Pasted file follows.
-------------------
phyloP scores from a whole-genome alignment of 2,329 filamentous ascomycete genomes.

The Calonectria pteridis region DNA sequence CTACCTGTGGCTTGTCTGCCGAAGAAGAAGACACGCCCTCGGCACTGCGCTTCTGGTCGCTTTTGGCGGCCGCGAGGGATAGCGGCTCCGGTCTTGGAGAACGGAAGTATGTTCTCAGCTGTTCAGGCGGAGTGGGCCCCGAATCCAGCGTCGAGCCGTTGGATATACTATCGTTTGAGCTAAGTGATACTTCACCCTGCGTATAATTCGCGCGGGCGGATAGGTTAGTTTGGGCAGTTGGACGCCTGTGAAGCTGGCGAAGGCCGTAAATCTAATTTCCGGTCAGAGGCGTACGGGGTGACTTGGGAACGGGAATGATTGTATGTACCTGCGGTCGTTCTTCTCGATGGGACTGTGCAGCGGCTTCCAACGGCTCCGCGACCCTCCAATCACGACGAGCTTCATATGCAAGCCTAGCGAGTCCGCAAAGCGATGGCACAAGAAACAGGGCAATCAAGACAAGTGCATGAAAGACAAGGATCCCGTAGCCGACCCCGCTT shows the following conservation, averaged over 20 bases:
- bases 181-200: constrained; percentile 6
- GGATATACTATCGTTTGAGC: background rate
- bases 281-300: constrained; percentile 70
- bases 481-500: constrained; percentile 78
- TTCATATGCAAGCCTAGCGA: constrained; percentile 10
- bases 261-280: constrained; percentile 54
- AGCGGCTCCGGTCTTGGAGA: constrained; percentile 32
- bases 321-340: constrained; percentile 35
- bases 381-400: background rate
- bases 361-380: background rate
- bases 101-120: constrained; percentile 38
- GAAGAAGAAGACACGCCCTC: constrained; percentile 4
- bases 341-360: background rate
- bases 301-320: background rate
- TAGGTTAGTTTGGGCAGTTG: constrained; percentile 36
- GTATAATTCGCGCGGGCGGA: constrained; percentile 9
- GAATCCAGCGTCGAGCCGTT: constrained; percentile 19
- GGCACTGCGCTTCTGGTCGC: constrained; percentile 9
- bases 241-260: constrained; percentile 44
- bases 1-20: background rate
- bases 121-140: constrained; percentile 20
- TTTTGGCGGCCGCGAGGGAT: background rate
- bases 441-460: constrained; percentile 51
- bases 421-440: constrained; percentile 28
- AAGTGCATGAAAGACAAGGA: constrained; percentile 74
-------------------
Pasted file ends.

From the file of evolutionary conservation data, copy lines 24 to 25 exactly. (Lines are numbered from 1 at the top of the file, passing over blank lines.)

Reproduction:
- TTTTGGCGGCCGCGAGGGAT: background rate
- bases 441-460: constrained; percentile 51